As devices shrink, pushing Moore’s Law to its limits, the semiconductor industry has to be creative with pushing the size envelope.
It is crazy to think that we are now seeing feature sizes of some devices that are as small as a few atoms thick with line thickness of just one atom. There is a substantial increase in research development because manufacturing companies are continuously hitting brick walls to find solutions. Nanotechnology is taking over to be one of the most active and promising fields of technology. This technology can be applied to everything from clothing to golf balls, so of course billions of dollars are going into the research of semiconductor fabrication.
Intel defines nanotechnology as being “components below 100 nanometers.” Microprocessor designer Nick Tredenick believes that nanotechnology has the potential to lead the semiconductor industry to long-term growth and eliminate the boom-and-bust cycles. Some nanotechnology developments we will likely see in the near future are:
CNTs (Carbon Nanotubes): A tube-shaped material, made of carbon that is measured on the nanometer scale. They are ballistic conductors with quantum behavior and exhibit exceptionally low electrical resistance. One of the major causes of power consumption and propagation delay in semiconductor circuits is the RC time (the time required to charge the capacitor through the resistor) constant of interconnects; reducing R by a factor of 10 will confer significant benefits to conventional semiconductors.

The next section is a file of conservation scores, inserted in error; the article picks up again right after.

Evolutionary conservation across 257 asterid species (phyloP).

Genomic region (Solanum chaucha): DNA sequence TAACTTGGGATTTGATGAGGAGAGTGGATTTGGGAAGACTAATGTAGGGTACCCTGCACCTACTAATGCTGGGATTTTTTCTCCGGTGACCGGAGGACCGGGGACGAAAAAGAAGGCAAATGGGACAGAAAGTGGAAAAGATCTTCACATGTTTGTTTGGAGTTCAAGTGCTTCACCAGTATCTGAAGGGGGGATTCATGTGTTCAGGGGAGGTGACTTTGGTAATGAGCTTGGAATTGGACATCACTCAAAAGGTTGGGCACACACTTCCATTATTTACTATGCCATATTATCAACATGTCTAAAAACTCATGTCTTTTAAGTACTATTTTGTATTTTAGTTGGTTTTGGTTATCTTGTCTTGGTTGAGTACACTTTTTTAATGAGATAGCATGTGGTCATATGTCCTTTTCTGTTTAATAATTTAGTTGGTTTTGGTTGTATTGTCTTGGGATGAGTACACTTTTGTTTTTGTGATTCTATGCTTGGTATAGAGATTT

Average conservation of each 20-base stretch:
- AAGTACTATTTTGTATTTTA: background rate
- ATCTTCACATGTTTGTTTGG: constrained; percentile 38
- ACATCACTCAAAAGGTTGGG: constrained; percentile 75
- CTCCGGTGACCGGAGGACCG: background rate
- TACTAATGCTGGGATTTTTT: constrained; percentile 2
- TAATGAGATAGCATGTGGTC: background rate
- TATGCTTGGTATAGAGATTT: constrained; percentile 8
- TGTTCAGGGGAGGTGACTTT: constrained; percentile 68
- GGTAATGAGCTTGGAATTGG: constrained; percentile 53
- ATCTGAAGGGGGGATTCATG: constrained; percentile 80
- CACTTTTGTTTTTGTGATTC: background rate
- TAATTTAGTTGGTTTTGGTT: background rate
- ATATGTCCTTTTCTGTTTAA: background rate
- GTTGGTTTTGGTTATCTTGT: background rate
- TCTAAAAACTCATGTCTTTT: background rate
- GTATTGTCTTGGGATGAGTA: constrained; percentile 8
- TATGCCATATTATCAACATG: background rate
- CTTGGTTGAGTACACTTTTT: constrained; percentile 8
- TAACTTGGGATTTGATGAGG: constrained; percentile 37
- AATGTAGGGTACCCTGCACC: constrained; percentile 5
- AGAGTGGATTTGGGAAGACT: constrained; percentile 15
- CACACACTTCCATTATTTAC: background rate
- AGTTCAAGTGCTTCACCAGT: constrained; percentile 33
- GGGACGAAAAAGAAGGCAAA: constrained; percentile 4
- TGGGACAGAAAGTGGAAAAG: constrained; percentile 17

Nanotechnology may replace gold plating found on the connectors of virtually every plug-in card. Gold is an excellent conductor, but nanomaterials that are under development may mimic the electrical and mechanical properties of gold. This will allow for a stable and low price since nanomaterials are base metal alloys.
Germanium: A method to make semiconducting nanoscale circuits from grapheme, a form of carbon only one atom thick. This was developed to revolutionize electronic circuitry by the research team from the University of Wisconsin (UW). “What we’ve discovered is that when graphene grows on germanium, it naturally forms nanoribbons with these very smooth, armchair edges,” said Michael Arnold, an associate professor of materials science and engineering at UW-Madison. “The widths can be very, very narrow and the lengths of the ribbons can be very long, so all the desirable features we want in graphene nanoribbons are happening automatically with this technique.”
Although there are few examples of commercialized semiconductor nanotechnology, there is no doubt that it offers the prospect of significant innovation by providing materials with properties outside of the current domain.
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